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What Are Property Liens?

Updated: Jun 15, 2023

Have you ever heard the term "property liens" before? You may have seen this term in our post where we talk about judgements and liens being a part of the title search we run to avoid problems during your closing. So what exactly are property liens and why are they so important to the home buying process?



Property liens are commonly used by banks, contractors and courts to ensure that property owners pay valid debts. When someone has a lien, they hold a legal claim against a piece of property. Some liens are voluntary and granted by the property owner while other liens are granted by the courts or government agencies.


When someone has a lien placed against their property, it can prevent them from having a clear title when trying to sell. If any liens show up in the title and municipal lien search, all other parts of the transaction come to a complete halt. Here are the types of property liens we often encounter.


Mortgage Liens

This is a lien taken by a mortgage lender when they provide a loan against a piece of property. This lien becomes voluntarily by the property owner when they close on their loan.

Tax/IRS Liens

Tax liens are put into place against a piece of property when the owner fails to pay their real estate taxes. If left unpaid for long enough, the government can order a sale of the property in order to recoup unpaid taxes with the addition of interest and penalties.


IRS liens are filed by the federal government when property owners fail to pay income taxes. These liens put into effect by the government to lay claims against all of a taxpayer’s property in an effort to collect back taxes. If left unpaid, the government can file to foreclose on your property in an effort to satisfy their lien.


HOA/COA Liens

A Homeowner’s Association or Condominium Owner’s Association lien can be placed on your property for outstanding dues or fines. What could seem like a petty fee or fine for not following your membership rules could lead to a lien placed on your property or foreclosure.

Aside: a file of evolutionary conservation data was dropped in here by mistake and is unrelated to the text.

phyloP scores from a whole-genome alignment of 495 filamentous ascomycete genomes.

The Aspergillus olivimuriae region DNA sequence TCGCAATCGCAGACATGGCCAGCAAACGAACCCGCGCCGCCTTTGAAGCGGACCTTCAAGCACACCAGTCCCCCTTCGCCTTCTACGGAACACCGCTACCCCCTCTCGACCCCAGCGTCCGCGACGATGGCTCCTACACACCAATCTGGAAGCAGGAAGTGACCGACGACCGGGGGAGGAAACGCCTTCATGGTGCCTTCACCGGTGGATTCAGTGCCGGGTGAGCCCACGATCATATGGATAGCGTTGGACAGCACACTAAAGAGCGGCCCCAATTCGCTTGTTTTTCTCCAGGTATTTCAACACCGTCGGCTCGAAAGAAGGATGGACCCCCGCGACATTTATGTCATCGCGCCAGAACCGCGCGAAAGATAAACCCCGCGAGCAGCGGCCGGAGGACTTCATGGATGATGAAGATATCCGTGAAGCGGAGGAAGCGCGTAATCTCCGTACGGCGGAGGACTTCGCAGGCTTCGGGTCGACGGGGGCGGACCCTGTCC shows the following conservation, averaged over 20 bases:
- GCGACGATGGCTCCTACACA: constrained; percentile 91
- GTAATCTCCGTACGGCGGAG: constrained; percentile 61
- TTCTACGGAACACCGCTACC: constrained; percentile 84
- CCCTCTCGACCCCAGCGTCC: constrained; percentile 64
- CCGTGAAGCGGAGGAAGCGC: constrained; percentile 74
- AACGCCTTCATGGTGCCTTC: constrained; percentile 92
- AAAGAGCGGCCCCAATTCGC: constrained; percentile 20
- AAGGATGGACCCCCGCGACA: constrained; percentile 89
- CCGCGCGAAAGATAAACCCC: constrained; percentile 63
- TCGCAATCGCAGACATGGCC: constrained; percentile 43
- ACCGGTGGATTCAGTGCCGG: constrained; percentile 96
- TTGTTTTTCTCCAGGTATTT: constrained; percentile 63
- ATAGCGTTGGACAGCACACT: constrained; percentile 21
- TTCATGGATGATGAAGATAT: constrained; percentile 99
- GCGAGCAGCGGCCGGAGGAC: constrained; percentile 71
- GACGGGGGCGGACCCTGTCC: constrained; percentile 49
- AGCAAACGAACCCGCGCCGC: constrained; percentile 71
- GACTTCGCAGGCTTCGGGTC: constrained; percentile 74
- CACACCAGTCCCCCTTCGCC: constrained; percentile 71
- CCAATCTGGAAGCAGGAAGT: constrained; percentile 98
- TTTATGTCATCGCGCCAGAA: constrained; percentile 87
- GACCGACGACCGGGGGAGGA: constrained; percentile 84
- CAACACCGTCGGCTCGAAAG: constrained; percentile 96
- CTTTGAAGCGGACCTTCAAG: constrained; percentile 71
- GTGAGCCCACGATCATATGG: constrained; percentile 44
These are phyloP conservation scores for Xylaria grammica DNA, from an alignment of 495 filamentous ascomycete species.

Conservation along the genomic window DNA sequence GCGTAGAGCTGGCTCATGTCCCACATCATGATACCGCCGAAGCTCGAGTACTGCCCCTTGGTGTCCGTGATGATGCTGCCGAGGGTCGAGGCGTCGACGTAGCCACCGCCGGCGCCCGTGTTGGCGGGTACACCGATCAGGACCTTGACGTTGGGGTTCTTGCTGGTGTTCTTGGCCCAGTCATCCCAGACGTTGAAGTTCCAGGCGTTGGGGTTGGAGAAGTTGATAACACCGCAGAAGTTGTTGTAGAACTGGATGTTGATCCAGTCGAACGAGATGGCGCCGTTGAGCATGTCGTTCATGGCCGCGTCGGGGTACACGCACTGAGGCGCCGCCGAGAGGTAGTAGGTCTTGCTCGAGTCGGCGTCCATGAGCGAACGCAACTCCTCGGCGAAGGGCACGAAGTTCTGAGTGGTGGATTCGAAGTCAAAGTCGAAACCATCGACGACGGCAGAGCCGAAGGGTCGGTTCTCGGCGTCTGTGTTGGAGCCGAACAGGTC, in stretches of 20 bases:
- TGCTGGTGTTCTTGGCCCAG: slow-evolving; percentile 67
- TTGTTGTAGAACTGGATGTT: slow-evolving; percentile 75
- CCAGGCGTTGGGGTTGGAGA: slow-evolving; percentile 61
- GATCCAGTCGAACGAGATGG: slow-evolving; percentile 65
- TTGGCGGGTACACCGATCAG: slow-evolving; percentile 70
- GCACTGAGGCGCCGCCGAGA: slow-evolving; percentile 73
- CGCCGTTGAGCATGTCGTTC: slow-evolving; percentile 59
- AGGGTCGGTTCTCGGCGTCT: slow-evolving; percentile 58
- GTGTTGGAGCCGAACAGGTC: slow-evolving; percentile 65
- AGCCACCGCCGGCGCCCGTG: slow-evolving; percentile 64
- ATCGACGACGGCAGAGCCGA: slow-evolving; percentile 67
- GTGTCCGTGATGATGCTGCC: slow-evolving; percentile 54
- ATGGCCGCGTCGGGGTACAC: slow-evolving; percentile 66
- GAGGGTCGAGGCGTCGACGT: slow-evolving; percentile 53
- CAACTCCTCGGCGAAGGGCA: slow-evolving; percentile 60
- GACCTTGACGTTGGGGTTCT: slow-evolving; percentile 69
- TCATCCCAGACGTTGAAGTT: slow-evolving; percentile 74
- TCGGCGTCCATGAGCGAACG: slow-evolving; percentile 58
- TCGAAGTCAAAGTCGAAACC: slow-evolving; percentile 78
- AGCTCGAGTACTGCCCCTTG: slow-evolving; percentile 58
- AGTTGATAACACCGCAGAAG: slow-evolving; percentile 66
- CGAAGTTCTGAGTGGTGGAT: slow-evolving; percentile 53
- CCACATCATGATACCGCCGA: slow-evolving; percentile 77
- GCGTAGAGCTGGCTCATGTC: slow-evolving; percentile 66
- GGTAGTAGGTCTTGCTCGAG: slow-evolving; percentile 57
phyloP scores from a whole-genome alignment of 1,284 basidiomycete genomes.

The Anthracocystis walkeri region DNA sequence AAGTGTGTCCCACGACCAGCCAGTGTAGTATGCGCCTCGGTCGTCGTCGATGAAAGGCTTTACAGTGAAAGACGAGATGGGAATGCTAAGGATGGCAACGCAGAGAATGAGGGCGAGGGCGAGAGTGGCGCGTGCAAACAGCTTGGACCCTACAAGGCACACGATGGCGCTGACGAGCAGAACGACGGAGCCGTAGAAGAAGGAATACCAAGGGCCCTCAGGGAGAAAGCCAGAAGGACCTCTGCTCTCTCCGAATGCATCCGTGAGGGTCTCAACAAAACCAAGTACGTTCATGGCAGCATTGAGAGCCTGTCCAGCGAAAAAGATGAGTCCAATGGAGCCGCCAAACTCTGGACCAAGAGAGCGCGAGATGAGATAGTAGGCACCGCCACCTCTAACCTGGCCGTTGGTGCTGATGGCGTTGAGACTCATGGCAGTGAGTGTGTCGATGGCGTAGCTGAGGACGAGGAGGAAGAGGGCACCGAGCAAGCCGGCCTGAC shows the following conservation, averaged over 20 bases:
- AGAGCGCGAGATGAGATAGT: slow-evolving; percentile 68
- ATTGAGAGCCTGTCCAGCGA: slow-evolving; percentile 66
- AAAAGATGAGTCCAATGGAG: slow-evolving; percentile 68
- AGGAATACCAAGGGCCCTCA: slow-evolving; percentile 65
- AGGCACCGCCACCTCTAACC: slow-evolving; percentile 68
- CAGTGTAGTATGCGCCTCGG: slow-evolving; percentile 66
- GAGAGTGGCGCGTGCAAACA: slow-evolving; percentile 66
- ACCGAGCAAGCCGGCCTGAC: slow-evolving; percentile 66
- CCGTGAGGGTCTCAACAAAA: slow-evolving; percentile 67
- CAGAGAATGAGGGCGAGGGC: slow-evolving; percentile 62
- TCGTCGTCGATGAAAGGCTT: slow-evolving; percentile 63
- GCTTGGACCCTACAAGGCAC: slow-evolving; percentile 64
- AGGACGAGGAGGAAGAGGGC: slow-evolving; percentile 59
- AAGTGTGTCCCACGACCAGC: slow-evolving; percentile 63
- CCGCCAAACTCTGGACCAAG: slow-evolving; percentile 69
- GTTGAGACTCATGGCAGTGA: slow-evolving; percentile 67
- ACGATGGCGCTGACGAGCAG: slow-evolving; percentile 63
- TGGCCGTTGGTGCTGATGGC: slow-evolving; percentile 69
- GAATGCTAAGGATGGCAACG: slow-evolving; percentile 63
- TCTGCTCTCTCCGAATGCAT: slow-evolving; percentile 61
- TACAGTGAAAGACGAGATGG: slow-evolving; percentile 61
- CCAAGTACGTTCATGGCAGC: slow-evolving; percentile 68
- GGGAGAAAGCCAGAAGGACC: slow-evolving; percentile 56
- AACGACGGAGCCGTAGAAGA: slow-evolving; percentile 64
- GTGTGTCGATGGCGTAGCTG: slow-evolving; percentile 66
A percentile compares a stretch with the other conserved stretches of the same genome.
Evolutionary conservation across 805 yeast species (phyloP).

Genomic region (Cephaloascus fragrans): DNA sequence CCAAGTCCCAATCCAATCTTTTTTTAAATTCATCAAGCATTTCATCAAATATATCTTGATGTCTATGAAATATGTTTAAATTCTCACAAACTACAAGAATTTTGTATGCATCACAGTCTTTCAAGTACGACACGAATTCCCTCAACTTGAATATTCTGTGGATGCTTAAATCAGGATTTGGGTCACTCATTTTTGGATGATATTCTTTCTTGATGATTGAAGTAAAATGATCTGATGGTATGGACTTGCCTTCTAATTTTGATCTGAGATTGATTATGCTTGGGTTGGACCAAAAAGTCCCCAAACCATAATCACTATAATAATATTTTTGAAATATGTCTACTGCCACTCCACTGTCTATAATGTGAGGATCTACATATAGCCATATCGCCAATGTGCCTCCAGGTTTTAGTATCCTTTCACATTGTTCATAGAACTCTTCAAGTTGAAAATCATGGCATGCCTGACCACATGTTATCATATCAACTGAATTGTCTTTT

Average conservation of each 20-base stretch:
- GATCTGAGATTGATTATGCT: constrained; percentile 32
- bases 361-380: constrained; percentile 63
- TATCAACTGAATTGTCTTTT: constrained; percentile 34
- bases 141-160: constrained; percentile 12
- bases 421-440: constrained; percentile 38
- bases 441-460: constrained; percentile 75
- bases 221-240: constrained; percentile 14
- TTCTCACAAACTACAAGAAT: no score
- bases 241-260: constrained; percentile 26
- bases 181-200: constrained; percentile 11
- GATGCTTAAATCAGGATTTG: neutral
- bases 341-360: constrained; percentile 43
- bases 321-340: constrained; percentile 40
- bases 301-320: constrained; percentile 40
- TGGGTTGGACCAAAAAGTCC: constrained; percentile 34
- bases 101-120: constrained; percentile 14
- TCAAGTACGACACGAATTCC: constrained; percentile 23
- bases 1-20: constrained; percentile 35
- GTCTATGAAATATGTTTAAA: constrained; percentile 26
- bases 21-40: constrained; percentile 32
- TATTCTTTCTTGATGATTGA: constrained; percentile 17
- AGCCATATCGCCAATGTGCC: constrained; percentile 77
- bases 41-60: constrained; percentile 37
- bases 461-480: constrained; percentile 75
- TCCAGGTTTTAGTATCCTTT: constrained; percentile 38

Contractor Liens

A contractor lien (also known as a mechanic, supplier, construction or material lien) can be placed on your property when someone is not paid per the terms of your agreement for the work or supplies provided for a home improvement job. The homeowner is seen as the benefactor of the work, so these liens will always attach to the property they are associated with.


Judicial/Judgment Liens

Judgment liens are claims against a person’s property that are awarded by a judge when the property owner has lost a lawsuit and failed to pay what was ordered of them. For instance if someone gets sued, loses their case and doesn’t pay, a lien can be filed against their assets, including their property.


Child Support Liens

Child support liens are ordered by the court and go into effect when a property owner doesn't pay court-ordered child support.


In order for the sale to close on a property, all liens must be taken care of first. Typically, the seller pays the lien and the sale continues as usual. However, if the seller refuses to pay, the buyer can either pay the lien or walk away taking their earnest money deposit with them.


Remember, getting liens taken care of in a timely matter will make the closing process much more smoother for everyone involved. By having a title and municipal lien search ran by Willow Bend Title prior to purchasing a property the buyer is protected from taking on the responsibility of resolving a previous owners lien or even losing their property altogether. Still have questions on property liens? Contact our team who is always happy to answer any questions you may have.

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